The standard resource is the list of Consensus Cancer Genes (also known as CGCs) provided by the Sanger Welcome Trust. This is a list of 518 genes (*), manually annotated from the literature, and representing a conservative list of genes for which the association to cancer is well known and characterized. You should download the excel or the csv table, and use it as your reference dataset.
Alternatively, in my new lab, I work on the database Network of Cancer Genes, which provides a list of about 2,000 candidate cancer genes annotated for 23 tumor types. This list of cancer genes is manually curated after carefully reading literature and after comparing with other similar databases, and the last update is from last year, when we published a paper on the last version. You can use our Advanced Search Form, to select only the genes from a given cancer type, and also to apply other filters.
Finally, the web interface at ICGC is very good and easy to use, but if I am not wrong, they do not provide a manually annotated list of genes known to be associated with cancer. You will have to download the list of genes for each tumor type, and then apply a filter to select only the genes most commonly mutated in cancer.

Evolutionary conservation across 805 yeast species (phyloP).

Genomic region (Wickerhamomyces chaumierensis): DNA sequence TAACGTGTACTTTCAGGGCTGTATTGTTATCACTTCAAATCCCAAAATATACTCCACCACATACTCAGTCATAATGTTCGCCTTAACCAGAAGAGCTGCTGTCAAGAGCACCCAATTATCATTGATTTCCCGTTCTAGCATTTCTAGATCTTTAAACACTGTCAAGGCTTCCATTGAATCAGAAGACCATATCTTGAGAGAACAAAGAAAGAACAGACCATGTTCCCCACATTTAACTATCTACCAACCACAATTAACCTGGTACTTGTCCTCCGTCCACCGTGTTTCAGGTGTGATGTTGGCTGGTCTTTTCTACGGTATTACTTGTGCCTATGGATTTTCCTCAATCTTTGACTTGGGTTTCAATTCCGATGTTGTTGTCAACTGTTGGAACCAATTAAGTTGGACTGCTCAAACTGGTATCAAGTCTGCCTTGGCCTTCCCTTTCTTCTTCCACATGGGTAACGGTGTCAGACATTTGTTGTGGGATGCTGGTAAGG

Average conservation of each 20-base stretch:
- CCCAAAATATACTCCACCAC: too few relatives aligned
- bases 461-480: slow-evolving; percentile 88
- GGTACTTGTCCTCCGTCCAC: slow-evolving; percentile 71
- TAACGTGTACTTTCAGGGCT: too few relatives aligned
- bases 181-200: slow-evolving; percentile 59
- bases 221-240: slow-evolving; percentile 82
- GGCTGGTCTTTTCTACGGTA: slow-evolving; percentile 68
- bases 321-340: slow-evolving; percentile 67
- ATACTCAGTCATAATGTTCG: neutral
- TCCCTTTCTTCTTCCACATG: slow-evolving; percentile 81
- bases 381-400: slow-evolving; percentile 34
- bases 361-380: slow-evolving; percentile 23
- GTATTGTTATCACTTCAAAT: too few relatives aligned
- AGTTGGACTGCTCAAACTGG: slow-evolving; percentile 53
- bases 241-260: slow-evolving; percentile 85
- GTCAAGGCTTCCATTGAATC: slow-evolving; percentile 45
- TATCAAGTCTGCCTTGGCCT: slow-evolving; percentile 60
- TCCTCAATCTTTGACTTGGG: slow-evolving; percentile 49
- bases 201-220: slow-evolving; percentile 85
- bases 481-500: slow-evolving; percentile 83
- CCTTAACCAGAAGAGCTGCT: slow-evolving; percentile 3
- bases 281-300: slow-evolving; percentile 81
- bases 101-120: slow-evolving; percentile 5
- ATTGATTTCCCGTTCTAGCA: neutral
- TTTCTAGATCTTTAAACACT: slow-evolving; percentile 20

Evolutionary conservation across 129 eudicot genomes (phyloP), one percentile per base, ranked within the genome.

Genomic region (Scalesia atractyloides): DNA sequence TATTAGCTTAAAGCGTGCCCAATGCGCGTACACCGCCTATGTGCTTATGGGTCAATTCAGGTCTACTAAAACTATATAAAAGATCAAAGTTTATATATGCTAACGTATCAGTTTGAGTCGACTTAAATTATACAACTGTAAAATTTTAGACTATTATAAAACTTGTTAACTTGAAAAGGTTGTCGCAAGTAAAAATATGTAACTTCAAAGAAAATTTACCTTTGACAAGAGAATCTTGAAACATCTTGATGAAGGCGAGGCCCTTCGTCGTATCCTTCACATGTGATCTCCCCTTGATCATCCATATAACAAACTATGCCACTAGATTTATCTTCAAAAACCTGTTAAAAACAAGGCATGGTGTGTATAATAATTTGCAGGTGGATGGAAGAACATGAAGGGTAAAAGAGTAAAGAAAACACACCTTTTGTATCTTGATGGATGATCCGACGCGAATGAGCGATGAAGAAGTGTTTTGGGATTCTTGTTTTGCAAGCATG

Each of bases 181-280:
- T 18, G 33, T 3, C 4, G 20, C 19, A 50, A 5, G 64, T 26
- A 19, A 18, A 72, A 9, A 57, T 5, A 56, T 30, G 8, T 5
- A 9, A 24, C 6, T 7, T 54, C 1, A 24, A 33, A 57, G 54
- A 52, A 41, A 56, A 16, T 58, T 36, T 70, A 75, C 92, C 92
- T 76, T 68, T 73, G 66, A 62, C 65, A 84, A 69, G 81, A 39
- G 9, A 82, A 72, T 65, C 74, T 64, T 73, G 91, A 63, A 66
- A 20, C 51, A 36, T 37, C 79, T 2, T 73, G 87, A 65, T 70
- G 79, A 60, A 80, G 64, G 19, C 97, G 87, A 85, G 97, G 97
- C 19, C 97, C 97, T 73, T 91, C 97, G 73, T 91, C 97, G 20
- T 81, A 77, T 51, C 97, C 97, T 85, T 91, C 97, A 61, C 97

note that the CGC list currently uploaded on the website contains four duplicated entries, so the total is 518. I also think that
Glad4U http://bioinfo.vanderbilt.edu/glad4u/ I really like this resource. It is pretty simple, just plug in a pubmed search term, for example 'basal breast cancer' and it will return a weighted list of genes based on literature recovered. The result will not be a 'signature' per se, but will be a list of genes, based on prior knowledge, associated with a cancer type. The difference is subtle but should be taken into account for what you plan to use the lists for.